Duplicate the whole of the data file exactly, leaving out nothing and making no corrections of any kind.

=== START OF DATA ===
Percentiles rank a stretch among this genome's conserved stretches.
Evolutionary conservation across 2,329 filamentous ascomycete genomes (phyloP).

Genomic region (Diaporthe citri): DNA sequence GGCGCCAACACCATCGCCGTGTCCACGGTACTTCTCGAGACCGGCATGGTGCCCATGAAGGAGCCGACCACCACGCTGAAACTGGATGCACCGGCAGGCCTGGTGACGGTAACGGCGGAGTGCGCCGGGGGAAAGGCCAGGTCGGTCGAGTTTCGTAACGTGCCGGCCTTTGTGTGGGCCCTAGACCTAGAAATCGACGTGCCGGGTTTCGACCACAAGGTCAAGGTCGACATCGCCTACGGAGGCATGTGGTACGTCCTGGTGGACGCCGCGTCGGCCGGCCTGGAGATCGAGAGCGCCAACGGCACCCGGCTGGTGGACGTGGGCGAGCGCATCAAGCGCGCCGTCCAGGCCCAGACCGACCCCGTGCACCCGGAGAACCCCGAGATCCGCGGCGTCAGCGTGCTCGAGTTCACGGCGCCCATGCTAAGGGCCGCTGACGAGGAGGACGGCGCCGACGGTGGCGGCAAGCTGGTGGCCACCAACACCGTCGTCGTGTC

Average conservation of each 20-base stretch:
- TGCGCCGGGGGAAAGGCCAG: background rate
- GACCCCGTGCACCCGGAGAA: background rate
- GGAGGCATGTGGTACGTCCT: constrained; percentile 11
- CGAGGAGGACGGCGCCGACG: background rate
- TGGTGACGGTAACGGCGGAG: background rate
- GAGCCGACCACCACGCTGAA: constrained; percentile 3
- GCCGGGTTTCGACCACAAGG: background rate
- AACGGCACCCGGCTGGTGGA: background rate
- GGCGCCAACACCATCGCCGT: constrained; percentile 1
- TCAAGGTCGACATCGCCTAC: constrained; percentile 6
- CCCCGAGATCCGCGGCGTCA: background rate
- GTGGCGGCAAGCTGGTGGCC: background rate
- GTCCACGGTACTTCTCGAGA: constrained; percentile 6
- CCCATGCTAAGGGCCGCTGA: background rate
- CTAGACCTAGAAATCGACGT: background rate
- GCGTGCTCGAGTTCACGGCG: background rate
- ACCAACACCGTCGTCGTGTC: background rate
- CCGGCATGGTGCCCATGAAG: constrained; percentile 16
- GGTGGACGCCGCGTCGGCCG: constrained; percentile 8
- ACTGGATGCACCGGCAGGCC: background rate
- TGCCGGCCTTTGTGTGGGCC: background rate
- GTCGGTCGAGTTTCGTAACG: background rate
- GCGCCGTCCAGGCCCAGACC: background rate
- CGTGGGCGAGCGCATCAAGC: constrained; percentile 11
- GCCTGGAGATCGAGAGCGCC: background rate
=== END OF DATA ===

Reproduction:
Percentiles rank a stretch among this genome's conserved stretches.
Evolutionary conservation across 2,329 filamentous ascomycete genomes (phyloP).

Genomic region (Diaporthe citri): DNA sequence GGCGCCAACACCATCGCCGTGTCCACGGTACTTCTCGAGACCGGCATGGTGCCCATGAAGGAGCCGACCACCACGCTGAAACTGGATGCACCGGCAGGCCTGGTGACGGTAACGGCGGAGTGCGCCGGGGGAAAGGCCAGGTCGGTCGAGTTTCGTAACGTGCCGGCCTTTGTGTGGGCCCTAGACCTAGAAATCGACGTGCCGGGTTTCGACCACAAGGTCAAGGTCGACATCGCCTACGGAGGCATGTGGTACGTCCTGGTGGACGCCGCGTCGGCCGGCCTGGAGATCGAGAGCGCCAACGGCACCCGGCTGGTGGACGTGGGCGAGCGCATCAAGCGCGCCGTCCAGGCCCAGACCGACCCCGTGCACCCGGAGAACCCCGAGATCCGCGGCGTCAGCGTGCTCGAGTTCACGGCGCCCATGCTAAGGGCCGCTGACGAGGAGGACGGCGCCGACGGTGGCGGCAAGCTGGTGGCCACCAACACCGTCGTCGTGTC

Average conservation of each 20-base stretch:
- TGCGCCGGGGGAAAGGCCAG: background rate
- GACCCCGTGCACCCGGAGAA: background rate
- GGAGGCATGTGGTACGTCCT: constrained; percentile 11
- CGAGGAGGACGGCGCCGACG: background rate
- TGGTGACGGTAACGGCGGAG: background rate
- GAGCCGACCACCACGCTGAA: constrained; percentile 3
- GCCGGGTTTCGACCACAAGG: background rate
- AACGGCACCCGGCTGGTGGA: background rate
- GGCGCCAACACCATCGCCGT: constrained; percentile 1
- TCAAGGTCGACATCGCCTAC: constrained; percentile 6
- CCCCGAGATCCGCGGCGTCA: background rate
- GTGGCGGCAAGCTGGTGGCC: background rate
- GTCCACGGTACTTCTCGAGA: constrained; percentile 6
- CCCATGCTAAGGGCCGCTGA: background rate
- CTAGACCTAGAAATCGACGT: background rate
- GCGTGCTCGAGTTCACGGCG: background rate
- ACCAACACCGTCGTCGTGTC: background rate
- CCGGCATGGTGCCCATGAAG: constrained; percentile 16
- GGTGGACGCCGCGTCGGCCG: constrained; percentile 8
- ACTGGATGCACCGGCAGGCC: background rate
- TGCCGGCCTTTGTGTGGGCC: background rate
- GTCGGTCGAGTTTCGTAACG: background rate
- GCGCCGTCCAGGCCCAGACC: background rate
- CGTGGGCGAGCGCATCAAGC: constrained; percentile 11
- GCCTGGAGATCGAGAGCGCC: background rate